Chabad on Campus’ in Florida Shift from Refuge to Relief
As Hurricane Irma bore down on Florida last weekend, Chabad on Campus centers across the state opened their doors, providing shelter for students and community members. In the days since the storm passed, Chabad has shifted to arranging meals for students and organizing relief convoys to assist in the areas worst hit by the storm.
Rabbi Pinny Backman, who co-directs Chabad at the University of South Florida with his wife Chava, was able to secure a concrete warehouse as a safe space for his family and 25 others to stay during the hurricane. He stocked the warehouse with food and air mattresses and they hunkered down there for 35 hours as Hurricane Irma raged outside.
Once the storm passed, The Backmans switched into relief mode, providing meals and dispatching teams of volunteers to help area residents clean up from the storm. On Sunday they will be taking a bus full of students to help with recovery efforts in Naples which was hard-hit by the storm. "The idea is to assist those who are worse off than us," said Rabbi Backman.
Sara Hoffen, a student at the University of Florida, wrote on Facebook that she was "so proud to be part of such an amazing community" after Chabad of University of Florida in Gainesville, directed by Rabbi Berl and Chanie Goldman, opened their doors to students and families from all over Florida.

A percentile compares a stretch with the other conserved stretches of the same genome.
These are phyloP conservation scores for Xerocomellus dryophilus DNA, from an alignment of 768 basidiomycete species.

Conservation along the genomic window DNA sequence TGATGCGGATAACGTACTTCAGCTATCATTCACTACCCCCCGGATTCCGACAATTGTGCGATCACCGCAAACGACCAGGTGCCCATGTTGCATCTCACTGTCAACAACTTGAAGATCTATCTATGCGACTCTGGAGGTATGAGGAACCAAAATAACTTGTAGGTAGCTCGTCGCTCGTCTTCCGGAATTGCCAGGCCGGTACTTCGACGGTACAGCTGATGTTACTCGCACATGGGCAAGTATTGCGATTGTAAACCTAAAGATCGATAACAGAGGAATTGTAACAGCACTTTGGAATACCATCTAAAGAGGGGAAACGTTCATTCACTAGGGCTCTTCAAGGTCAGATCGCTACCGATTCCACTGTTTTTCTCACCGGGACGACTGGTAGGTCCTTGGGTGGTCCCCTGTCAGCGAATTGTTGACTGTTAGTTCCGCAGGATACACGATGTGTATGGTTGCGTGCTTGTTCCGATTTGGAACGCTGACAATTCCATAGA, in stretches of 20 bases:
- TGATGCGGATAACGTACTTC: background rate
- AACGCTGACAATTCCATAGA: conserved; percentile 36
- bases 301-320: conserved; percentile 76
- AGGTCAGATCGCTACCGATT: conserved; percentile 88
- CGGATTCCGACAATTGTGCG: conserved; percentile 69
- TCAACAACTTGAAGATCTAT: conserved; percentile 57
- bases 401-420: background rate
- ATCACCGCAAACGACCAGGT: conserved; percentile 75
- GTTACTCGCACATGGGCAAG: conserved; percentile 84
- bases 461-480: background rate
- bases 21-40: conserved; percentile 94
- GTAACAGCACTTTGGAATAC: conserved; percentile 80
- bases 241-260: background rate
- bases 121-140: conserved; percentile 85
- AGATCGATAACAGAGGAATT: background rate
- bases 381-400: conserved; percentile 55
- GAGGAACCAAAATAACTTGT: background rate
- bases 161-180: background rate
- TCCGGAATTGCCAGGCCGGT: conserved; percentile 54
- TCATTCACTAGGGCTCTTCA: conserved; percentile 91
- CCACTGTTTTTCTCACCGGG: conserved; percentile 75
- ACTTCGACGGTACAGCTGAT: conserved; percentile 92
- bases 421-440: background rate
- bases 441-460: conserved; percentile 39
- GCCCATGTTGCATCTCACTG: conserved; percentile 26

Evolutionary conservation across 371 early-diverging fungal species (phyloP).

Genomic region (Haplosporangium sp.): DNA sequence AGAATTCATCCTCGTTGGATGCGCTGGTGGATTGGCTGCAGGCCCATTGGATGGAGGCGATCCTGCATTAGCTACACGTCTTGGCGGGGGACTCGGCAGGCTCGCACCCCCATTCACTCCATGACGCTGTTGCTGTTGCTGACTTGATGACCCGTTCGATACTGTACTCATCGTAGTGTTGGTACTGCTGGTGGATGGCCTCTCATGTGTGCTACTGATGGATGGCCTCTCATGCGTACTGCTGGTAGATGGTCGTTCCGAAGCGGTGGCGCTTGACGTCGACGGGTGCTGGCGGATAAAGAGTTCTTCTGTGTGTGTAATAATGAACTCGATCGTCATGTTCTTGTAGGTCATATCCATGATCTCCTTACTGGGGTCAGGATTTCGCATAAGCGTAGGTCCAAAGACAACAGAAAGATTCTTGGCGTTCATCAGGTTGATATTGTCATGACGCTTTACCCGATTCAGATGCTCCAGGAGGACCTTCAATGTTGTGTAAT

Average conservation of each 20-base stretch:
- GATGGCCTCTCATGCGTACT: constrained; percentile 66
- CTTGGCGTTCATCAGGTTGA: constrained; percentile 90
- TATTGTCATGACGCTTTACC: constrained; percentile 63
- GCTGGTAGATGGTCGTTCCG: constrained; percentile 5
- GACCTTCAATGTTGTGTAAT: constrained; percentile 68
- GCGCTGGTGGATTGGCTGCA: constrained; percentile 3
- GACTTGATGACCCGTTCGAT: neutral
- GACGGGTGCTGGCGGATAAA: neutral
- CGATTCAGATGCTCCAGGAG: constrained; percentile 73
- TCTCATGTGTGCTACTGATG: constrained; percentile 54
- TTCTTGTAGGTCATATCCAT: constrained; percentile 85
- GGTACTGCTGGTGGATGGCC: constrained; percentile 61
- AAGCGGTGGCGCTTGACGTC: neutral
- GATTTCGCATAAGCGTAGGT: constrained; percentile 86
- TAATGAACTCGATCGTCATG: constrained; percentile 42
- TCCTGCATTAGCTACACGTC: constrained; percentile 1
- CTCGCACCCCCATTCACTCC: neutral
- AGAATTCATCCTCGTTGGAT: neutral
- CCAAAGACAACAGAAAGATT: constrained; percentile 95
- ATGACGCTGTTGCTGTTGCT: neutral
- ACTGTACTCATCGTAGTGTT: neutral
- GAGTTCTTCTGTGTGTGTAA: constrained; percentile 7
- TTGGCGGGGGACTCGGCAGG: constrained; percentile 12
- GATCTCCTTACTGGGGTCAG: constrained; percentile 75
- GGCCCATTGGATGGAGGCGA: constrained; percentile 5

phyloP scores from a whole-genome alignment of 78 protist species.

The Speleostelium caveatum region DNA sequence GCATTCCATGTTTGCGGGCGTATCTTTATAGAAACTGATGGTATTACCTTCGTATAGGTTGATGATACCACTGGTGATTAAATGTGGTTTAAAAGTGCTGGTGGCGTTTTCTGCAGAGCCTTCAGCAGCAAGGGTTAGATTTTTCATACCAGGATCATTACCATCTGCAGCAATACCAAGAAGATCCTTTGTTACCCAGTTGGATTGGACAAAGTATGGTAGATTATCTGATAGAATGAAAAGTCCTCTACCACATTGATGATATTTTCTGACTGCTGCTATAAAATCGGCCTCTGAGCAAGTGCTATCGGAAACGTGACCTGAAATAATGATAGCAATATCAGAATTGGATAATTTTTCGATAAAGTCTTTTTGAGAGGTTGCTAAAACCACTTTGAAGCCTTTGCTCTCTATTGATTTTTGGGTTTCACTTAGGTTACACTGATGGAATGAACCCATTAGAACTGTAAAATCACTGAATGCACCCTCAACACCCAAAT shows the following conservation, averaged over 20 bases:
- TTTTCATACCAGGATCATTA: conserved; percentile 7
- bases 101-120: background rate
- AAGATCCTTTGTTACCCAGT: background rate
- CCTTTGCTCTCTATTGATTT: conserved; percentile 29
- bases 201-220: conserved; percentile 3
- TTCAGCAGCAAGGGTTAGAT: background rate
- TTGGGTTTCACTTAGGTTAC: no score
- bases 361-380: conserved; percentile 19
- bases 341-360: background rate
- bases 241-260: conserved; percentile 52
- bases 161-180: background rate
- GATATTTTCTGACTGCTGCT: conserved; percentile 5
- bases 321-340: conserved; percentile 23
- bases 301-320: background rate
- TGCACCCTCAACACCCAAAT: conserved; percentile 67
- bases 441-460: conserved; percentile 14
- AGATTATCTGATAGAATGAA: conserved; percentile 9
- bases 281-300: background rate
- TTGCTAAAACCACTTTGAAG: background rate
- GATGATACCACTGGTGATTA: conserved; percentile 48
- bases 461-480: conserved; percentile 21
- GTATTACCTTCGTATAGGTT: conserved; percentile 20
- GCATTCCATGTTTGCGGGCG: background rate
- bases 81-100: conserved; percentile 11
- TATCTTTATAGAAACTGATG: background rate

Maia Groman, another student at the University, noted that despite the Goldmans losing power for much of the week, they cooked and distributed hundreds of hot kosher meals. "The last week has been a stressful one, but this was all so much easier to go through with the help of Chabad UF. They offered their home as a shelter to so many," said Groman. "They never stopped offering to help, even when they needed it the most."
Rabbi Chaim and Rivkie Lipskier, co-directors at Chabad at the University of Central Florida, spent the week arranging BBQs for students who do not have power and providing encouragement to National Guard members who have used the UCF campus as a staging ground.
Chabad was the only Jewish organization on campus that remained open during the storm, so the Lipskiers felt an added responsibility to be available to the students.
"Our students are away from home, so it's important for them and their parents to know that someone is there for them," said Rabbi Lipskier. "A disaster like Hurricane Irma can be frightening, but it also brings people together and highlights the wonderful community on campus."